- Special Sections
- Time Out
Sometimes I read the âRelationship Adviceâ column in the stateâs largest daily newspaper. I am often amazed at what a mess some people make of their lives.
For example, recently someone who described herself as âConfusedâ sought advice about attending a baby shower to which she was âmorally opposed.â Seems that her niece went off to college and came home in a family-way courtesy of a jobless married man 20 years her senior âwith young kidsâ and âa shady past [as] a âformerâ drug dealer.â
This father-to-be has no plans to divorce his wife (as though that might be a good idea) and âour niece will be a single mother getting by with government support, just like the babyâs father.â
And what pearl of wisdom did the advice giver offer? âBeing born to a college dropout, single mother who has a shaky hold on adulthood will saddle this child with challenges at the very start of life.â No kidding!
The writer went on, âPitch in where you can to help steer this young mom toward a more stable path. She will need to find work, child care and adult mentoring to be the best parent she can be.â Really? As if her parents didnât warn her about getting involved with a loser and now she is going to listen to her aunt.
No, her kid is now going to be a problem for the taxpayers of the state wherever this self-centered, defiant, irresponsible âsingle momâ chooses to live.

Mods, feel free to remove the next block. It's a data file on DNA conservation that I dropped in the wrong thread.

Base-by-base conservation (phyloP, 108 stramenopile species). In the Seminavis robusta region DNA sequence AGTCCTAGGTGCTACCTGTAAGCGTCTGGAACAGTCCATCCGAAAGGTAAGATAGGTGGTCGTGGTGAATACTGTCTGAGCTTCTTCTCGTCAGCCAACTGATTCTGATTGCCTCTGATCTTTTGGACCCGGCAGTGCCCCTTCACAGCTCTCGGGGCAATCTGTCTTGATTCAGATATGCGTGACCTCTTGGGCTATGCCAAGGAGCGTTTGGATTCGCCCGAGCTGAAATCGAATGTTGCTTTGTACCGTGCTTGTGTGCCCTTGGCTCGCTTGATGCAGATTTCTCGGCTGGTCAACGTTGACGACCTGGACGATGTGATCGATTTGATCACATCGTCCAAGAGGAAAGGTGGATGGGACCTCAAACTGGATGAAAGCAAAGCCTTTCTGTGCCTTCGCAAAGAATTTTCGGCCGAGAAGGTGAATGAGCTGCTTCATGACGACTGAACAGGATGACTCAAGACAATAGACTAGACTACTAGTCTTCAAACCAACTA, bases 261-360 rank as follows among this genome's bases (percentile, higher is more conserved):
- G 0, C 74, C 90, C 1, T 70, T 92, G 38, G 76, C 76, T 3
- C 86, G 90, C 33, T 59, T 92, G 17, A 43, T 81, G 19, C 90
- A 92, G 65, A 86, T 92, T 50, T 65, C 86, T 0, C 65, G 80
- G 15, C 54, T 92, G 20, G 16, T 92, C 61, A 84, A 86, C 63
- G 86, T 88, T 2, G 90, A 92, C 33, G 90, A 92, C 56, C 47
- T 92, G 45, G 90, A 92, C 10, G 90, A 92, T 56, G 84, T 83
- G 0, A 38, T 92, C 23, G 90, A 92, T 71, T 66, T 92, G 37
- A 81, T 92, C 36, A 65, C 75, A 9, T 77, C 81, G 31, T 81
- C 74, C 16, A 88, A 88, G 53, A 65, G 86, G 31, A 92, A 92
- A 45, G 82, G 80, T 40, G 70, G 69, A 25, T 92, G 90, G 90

Yes, yes, I know, people accuse me of being judgmental and insensitive all the time. Unfortunately, those of us who try to raise our kids with a sense of responsibility and good morals wonder if it would be better to let them do what they want and let society at large take care of them.
n Speaking of being taken care of by the government, thereâs this: our liberal congressional delegation, Senators Reed and Whitehouse and Representative Langevin, plus Cranston Mayor Alan Fung announced a $1.2 million plan to buy nine homes in a Cranston neighborhood that are literally and figuratively âunder water.â
Never mind that the federal government that approved this deal is insolvent. Thatâs correct; forty cents of every dollar Washington, D.C. spends is borrowed and half of that is loaned to us by China.
The Perkins Avenue area is frequently flooded by the Pawtuxet River and was particularly hard hit by the recent âhundred-year storm.â Resident Brian Dupont grew up in the neighborhood and remembers when Ed DiPrete, then Cranstonâs mayor, declared it a flood area in 1983. Yet Dupont chose to buy a house there anyway.
Another resident, Amy Sinyei, is quoted as saying, âWhen its dry, itâs amazingâ but also asserts â[The buyout proposal] is exactly what the community wanted.â She reminds me of the young woman I once counseled who was being beaten by her alcoholic boyfriend but stayed with him because âwhen heâs sober heâs nice to me.â
An appraiser is going to try to determine the pre-flood fair market values of the homes. Incredibly, if the homeowners donât like the resultant offer from HUD, they can decide to stay. And why shouldnât they? They can still get taxpayer-subsidized flood insurance.
Ms. Sinyei said she received $125,000 to repair her house the last time.